About a month ago, Marc and I hiked Killarney’s La Cloche Silhouette loop trail, but not without some consequences to our pets. We have two cats, Grooby-doo and Currdles, and two black labs, Fetcher and Maggie. This trip affected one of each, and although Fetcher is fine now, I can’t say the same for Currdles (frowny face).
Oh, pet woes is me!
Fetcher’s problems are of a different nature than Currdles’s. We didn’t even realize he had any until the end of the second day of our hike.
While making camp, I’d been scratching Fetcher’s head and behind his ears when I felt a bump. Uh oh. Digging into the fur and separating the hairs close to his skin, I saw what all hikers dread: a tick! Its head was already buried under Fetcher’s skin. Thankfully, I always carry tweezers in my first aid kit.
In fact, the day before leaving for the trip, my mother had asked me about our first aid kit. When I began listing the items I’d made sure we had, she stopped me at tweezers, wondering why we would need those. I had my answer ready in a flash, having had to remove a tick once before, out on BC’s Sunshine Coast Trail, from a guy’s ribs not far below his heart.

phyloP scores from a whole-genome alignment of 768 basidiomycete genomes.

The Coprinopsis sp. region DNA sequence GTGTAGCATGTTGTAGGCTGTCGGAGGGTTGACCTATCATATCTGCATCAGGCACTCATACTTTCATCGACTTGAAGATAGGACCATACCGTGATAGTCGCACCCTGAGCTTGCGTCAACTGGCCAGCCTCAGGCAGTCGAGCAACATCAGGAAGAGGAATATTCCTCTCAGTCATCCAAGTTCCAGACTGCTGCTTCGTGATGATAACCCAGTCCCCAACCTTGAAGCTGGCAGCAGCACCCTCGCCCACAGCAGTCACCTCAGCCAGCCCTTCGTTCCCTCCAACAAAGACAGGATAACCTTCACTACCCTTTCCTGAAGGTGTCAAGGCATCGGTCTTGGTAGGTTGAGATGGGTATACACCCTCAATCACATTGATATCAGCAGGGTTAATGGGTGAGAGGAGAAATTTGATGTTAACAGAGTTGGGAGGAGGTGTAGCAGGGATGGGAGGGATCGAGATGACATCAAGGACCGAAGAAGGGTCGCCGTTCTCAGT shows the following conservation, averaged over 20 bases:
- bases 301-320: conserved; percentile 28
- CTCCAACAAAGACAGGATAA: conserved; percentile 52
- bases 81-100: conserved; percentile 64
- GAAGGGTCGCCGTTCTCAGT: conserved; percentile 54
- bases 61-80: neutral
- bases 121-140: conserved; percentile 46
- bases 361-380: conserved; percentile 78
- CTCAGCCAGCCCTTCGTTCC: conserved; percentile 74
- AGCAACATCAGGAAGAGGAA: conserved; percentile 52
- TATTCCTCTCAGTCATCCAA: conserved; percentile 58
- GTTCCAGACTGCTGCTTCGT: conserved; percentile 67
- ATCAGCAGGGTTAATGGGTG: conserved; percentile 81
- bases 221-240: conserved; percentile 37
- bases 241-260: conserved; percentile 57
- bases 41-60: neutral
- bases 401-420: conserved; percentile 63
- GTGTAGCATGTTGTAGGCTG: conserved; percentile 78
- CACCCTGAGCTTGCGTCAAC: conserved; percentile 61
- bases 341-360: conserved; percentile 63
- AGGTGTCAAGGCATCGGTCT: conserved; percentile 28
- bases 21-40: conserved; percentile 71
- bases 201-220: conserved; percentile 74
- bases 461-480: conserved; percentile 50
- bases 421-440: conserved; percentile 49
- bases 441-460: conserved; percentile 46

But taking a tick out of a dog is not the same thing! Dogs move a lot, and a second dog sniffing about doesn’t help. I wasn’t able to remove the tick without breaking its head. But in cleaning off the wound I noticed a bit of yellowish scab come off, and through the week as I monitored his healing progress, I didn’t notice any redness or irritation, so I didn’t let myself worry about infection.
Back home, I researched ticks and found some conflicting info (the best came from this BC vet’s website). I think the tick had been there probably since the start of our trip since it was fully attached, its head buried, no legs visible, and engorged (whether fully or only partially, I have no idea). So it may have passed disease-infected fluids to Fetcher, but from what I’ve read, he should be fine since the wound is fully healed, there’s no redness or irritation, the scab’s gone, and there’s barely a bump left.